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Engineering Controls Database

Welding Fumes and Fume Extraction Guns

Welding operations produce gaseous and aerosol by-products composed of a complex array of metals, metal oxides, and other chemical species volatilized from either the base metal, the welding electrode, or the flux material.

The effect of welding fumes and gases on a welder’s health can vary depending on such factors as the length and intensity of the exposure, and the specific toxic metals involved. Welding processes involving stainless steel, cadmium – or lead-coated steel, or metals such as nickel, chrome, zinc, and copper are particularly hazardous as the fumes produced are considerably more toxic than those encountered when welding mild steel. Mild steel consists mainly of iron, carbon, and small amounts of manganese, phosphorous, sulfur, and silicon, while stainless steel contains mainly iron, chromium, nickel, titanium, and manganese. The NIOSH criteria document identifies arsenic, beryllium, cadmium, chromium (IV), and nickel as potential human carcinogens that may be present in welding fumes.
Census data indicates that over 700,000 workers in the United States are involved in welding or allied processes. Animal and epidemiological studies suggest that welding is associated with a wide range of adverse health effects such as metal fume fever (with symptoms resembling the flu), pneumonitis, chronic bronchitis, and decrements in pulmonary function. A large body of evidence suggests that welders have a 40% increase in relative risk of developing lung cancer as a result of their work. Other cancers associated with welding include leukemia, cancer of the stomach, brain, nasal sinus, and pancreas. Welding processes are known to generate aerosols with a significant fraction in the nanometer size range. Recent research also has indicated that particles in the nanometer size range may have adverse health effects. Other health hazards during welding can include vision problems and dermatitis arising from ultraviolet radiation exposures, burns, and musculoskeletal stress from awkward working positions.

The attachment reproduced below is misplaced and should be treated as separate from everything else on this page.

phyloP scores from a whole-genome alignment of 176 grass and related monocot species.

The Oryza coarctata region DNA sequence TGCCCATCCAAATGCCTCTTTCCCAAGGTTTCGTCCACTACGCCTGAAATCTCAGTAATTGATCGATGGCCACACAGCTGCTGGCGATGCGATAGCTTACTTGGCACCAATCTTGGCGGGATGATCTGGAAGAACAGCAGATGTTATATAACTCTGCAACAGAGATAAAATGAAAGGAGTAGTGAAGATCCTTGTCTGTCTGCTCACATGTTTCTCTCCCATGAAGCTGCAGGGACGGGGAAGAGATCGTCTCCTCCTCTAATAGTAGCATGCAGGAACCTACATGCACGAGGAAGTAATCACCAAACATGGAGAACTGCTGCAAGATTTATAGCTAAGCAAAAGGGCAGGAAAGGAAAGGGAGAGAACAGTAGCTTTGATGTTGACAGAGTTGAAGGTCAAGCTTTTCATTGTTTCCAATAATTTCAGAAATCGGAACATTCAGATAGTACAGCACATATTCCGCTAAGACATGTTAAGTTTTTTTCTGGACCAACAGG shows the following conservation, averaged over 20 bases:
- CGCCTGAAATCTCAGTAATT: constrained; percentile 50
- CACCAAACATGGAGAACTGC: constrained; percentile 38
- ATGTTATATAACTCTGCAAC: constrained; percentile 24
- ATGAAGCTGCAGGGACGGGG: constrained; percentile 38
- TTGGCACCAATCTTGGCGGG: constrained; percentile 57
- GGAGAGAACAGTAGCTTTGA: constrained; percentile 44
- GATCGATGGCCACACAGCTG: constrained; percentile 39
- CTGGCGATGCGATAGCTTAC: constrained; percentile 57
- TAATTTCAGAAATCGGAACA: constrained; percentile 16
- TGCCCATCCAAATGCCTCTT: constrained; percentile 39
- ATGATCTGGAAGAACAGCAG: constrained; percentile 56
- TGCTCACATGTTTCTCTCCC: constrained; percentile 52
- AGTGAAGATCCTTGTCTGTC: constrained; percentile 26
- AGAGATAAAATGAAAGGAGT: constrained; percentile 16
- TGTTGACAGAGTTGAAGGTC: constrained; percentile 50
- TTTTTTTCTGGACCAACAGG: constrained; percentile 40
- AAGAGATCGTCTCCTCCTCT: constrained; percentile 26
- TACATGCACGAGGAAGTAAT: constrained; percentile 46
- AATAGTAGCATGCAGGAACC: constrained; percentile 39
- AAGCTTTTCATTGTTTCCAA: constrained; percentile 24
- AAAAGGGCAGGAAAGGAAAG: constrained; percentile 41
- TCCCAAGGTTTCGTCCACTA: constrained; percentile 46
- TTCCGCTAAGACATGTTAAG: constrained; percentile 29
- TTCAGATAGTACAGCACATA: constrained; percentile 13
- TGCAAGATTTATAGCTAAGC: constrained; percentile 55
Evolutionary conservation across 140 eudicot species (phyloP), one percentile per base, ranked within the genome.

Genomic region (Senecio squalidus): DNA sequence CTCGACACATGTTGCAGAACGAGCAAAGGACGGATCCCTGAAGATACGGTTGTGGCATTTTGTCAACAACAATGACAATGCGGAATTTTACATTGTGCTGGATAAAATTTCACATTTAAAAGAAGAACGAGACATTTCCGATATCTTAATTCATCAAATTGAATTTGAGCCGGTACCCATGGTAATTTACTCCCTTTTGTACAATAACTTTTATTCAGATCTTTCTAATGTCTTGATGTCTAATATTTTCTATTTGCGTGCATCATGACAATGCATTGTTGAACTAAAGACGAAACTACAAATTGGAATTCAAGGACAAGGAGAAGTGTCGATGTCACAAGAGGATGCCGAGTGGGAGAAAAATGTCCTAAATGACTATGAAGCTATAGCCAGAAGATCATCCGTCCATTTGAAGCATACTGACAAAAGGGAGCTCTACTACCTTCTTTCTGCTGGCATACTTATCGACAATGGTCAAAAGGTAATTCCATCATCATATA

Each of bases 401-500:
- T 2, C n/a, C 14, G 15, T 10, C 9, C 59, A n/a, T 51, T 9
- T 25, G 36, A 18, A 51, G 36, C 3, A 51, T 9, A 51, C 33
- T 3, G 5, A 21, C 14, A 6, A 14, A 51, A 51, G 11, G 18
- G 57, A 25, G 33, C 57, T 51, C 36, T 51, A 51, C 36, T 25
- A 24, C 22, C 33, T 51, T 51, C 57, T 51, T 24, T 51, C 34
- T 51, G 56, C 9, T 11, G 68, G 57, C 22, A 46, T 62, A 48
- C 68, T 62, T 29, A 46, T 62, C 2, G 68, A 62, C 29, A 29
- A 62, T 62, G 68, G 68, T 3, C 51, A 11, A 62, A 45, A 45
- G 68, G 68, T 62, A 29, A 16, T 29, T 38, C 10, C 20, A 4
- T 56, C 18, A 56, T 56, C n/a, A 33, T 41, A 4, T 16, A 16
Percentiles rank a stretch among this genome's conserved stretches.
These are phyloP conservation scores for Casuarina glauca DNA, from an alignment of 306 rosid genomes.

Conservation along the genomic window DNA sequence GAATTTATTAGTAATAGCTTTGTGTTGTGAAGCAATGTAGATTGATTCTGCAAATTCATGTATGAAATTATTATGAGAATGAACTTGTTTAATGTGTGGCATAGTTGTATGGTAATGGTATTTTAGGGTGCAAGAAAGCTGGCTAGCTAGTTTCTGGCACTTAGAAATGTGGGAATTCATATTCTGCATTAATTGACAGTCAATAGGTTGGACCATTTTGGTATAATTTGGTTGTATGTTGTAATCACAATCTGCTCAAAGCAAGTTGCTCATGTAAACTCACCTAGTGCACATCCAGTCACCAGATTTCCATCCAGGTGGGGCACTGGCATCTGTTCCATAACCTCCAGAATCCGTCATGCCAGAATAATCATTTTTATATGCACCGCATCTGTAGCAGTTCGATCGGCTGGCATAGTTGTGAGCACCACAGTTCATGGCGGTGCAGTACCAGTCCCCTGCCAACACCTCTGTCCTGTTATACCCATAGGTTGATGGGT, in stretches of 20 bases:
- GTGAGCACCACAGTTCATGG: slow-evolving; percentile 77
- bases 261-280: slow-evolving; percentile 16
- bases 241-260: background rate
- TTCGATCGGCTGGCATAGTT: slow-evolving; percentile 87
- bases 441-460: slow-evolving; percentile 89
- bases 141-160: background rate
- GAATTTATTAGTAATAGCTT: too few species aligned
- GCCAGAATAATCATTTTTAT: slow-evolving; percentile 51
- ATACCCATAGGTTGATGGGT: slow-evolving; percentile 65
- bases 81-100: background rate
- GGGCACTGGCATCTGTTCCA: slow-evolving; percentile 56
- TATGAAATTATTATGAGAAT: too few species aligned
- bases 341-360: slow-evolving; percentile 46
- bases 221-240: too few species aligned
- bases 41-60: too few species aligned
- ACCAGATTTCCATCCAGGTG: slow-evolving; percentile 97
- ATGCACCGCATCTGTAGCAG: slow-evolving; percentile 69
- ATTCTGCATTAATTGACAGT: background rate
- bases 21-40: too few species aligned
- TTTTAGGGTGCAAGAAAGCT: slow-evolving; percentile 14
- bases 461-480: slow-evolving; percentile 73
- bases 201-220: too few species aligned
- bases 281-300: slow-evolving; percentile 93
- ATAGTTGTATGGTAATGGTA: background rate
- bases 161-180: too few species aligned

Fume-extraction guns were each attached to three-inch diameter ducts, dropped from the main header of the central exhaust system. Air captured by the fume extraction system gets filtered through a bag house and exhausted to the outside. The filters in the bag house were changed out every two to three weeks by a contractor.

Two types of fume-extraction guns were used. One gun, manufactured by Lincoln, incorporated the ventilation directly into the gun design. Lines for the shielding gas and exhausted air were encased in a large, single line leading from the gun. The second type of gun was a conventional, non-ventilated Lincoln model with a Tweco suction attachment connected to the gun nozzle. On this model, the shielding gas and exhausted air lines remained separate; the former led from the gun, the latter from the Tweco attachment.
214-11-A; 214-12-A; 214-13-A; 214-15-A;
arc welding
stainless steel